From the sight of the nearby glaciers you would expect El Calafate to be a snowy wasteland where with cold year around. In fact the region is really quite dry, as these ancient glaciers were brought from expanding ice sheets. While they are melting, albeit quite slowly, there is an increased level of humidity near the actual ice fields, and the temperature also drops noticeably in the higher evaluation as well.

Being in the Southern Hemisphere the seasons are referenced and December 21 is in fact the first day of summer, and the longest day of the year. Like places in the far north the sun does set early in the peak of summer, and this can mean up to 17 hours of intense summer sun.

The weather is dry in the summer and sunny, but even with the seasons reversed visitors from the United States won’t have a hard time knowing it is December. The daytime highs are only in the 60s on average, although at rare times it can climb into the 80s. At night the temperatures are in the high 40s but the elevation, coupled with the mountain breezes can make things seem cooler.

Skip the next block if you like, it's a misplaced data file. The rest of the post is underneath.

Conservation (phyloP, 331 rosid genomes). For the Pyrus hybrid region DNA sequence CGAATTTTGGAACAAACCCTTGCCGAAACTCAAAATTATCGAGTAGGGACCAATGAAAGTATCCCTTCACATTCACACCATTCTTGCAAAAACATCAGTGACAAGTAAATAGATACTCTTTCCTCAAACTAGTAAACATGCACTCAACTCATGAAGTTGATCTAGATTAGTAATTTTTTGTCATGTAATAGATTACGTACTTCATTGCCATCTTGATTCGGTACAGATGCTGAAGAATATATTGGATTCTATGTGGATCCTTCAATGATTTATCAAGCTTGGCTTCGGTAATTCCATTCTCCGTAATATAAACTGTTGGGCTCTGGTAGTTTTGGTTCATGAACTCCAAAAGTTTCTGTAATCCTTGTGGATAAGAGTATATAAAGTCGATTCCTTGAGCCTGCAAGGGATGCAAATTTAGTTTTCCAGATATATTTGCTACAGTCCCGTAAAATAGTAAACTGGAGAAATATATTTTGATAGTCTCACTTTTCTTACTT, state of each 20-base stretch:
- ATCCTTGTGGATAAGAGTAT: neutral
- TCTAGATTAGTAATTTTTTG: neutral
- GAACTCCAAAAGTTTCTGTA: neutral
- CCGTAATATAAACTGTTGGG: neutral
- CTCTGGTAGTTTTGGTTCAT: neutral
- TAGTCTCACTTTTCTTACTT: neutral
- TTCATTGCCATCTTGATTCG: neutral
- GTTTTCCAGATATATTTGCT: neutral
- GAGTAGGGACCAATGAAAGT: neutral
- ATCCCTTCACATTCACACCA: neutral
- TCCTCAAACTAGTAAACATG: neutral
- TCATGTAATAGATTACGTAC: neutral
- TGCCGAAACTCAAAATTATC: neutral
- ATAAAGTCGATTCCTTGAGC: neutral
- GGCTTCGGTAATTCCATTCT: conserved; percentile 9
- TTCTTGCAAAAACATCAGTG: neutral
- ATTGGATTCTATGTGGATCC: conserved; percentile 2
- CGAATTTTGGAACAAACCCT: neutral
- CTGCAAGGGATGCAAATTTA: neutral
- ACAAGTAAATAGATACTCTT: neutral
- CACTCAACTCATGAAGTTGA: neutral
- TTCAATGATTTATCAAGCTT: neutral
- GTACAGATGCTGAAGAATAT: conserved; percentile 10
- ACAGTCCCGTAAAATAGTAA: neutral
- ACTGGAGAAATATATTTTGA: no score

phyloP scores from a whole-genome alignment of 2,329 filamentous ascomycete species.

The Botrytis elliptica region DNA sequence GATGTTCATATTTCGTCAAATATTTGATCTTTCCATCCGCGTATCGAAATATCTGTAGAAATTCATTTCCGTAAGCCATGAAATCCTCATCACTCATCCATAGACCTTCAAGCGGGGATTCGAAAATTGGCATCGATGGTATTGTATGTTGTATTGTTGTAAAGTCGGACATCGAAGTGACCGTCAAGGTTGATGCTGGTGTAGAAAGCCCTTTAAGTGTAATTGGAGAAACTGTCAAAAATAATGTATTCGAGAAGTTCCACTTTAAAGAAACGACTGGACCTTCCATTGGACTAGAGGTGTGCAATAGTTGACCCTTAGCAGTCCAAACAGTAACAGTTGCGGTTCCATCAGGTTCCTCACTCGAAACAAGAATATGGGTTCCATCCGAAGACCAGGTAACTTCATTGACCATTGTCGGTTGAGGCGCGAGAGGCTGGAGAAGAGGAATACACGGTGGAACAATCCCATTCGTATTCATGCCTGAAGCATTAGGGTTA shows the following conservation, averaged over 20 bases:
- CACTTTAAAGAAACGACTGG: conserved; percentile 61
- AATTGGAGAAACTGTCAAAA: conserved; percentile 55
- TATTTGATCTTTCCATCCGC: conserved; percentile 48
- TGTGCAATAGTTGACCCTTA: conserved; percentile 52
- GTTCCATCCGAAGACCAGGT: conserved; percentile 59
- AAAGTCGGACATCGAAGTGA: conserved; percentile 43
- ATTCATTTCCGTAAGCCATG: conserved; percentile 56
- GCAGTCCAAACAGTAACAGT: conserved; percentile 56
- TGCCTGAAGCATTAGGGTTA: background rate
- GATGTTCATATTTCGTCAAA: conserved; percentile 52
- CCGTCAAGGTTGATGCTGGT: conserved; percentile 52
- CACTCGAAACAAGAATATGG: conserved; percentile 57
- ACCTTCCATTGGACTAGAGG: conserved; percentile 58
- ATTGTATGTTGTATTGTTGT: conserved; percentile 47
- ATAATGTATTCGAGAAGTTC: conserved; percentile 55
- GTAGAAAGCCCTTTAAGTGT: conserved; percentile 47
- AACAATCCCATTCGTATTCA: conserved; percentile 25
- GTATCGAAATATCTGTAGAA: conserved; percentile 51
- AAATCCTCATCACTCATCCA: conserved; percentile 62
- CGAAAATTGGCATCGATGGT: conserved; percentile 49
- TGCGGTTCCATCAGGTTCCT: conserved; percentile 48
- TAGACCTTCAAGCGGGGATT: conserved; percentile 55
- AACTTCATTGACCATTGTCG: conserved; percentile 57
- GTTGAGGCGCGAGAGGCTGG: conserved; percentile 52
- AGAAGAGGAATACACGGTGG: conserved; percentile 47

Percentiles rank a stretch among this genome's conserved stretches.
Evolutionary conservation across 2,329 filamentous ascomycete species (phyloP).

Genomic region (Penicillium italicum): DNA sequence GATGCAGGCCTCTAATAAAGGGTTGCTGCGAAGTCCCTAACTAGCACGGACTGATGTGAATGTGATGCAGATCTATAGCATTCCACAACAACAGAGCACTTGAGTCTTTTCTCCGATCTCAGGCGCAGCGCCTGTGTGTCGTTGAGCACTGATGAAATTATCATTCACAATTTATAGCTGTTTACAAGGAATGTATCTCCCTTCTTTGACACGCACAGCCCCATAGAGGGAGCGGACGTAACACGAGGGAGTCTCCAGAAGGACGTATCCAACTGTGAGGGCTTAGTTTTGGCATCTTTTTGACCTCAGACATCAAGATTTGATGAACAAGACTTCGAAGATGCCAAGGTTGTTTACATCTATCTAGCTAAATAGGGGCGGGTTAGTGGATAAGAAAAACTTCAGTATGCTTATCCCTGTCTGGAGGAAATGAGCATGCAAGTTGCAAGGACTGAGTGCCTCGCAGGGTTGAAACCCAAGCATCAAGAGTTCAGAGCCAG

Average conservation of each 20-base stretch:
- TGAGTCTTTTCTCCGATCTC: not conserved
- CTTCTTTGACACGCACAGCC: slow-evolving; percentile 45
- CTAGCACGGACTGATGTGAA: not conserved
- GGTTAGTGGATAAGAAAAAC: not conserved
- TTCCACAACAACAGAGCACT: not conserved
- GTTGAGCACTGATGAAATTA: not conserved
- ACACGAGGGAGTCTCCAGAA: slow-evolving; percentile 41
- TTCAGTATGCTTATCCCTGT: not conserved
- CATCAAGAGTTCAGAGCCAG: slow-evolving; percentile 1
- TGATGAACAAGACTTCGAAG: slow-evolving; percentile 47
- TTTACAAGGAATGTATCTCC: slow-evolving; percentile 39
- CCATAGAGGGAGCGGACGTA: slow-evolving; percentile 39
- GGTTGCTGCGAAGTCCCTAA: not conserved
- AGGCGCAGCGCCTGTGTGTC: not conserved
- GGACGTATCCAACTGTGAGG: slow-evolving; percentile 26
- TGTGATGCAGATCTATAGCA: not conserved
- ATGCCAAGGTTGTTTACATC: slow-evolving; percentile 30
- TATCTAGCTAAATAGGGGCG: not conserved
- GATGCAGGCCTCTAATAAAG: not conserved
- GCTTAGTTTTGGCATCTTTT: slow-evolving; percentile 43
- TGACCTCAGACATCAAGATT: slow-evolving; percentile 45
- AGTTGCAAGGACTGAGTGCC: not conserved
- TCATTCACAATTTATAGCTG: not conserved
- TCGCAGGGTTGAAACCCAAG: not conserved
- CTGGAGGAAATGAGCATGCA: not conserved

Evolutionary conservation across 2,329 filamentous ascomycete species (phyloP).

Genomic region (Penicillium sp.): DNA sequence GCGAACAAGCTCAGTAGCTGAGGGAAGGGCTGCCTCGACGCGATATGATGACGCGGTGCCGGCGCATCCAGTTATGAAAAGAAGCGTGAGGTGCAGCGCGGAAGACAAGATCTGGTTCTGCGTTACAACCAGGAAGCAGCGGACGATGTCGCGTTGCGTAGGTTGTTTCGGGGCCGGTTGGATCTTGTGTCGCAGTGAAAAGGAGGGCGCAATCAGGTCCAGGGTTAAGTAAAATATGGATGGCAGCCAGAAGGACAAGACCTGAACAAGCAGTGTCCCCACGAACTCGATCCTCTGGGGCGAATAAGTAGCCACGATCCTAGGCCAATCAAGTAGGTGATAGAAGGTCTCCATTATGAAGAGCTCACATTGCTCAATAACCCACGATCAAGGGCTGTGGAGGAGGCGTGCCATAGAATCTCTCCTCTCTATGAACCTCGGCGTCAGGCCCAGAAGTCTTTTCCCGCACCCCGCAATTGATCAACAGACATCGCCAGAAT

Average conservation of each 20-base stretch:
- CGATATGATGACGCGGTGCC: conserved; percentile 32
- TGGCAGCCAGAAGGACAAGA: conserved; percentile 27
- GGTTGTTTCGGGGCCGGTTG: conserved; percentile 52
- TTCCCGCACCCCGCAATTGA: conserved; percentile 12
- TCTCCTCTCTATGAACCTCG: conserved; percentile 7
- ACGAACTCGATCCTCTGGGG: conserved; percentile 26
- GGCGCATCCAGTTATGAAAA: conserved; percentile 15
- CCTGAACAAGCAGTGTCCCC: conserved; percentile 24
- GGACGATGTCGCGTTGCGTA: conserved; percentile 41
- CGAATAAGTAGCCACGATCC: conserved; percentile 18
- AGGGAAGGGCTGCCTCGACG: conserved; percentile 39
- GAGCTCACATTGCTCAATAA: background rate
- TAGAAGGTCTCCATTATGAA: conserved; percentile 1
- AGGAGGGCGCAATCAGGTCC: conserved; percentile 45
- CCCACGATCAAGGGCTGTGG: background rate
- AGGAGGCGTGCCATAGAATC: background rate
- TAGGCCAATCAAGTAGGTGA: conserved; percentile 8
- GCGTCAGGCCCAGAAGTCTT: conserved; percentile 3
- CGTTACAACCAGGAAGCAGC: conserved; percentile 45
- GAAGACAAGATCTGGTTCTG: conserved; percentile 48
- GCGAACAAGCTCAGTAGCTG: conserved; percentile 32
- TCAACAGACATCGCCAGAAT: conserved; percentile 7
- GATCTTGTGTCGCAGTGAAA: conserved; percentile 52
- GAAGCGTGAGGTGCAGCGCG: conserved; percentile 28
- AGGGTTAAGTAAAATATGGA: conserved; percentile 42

The winters are much cooler as well, but seldom very cold. Those glaciers again are ancient and in fact it seldom reaches freezing in El Calafate, even in June and July. Daytime temperatures only peak in the low 50s and a night it can get into the upper 30s. Snow is a true rarity. Basically those lonely glaciers aren’t getting any fresh snow or ice to keep them company.

 

Hotels and other businesses often close for the winter, opening in mid-September.   Although snow is not frequent, the airport is not prepared to handle even a very small snowfall and trips scheduled for September may be cancelled by a late-season snowfall. Roads into the backcountry are often not be open yet in the early spring, and may close early in the late fall, just as they do in Yellowstone park and the Rockies.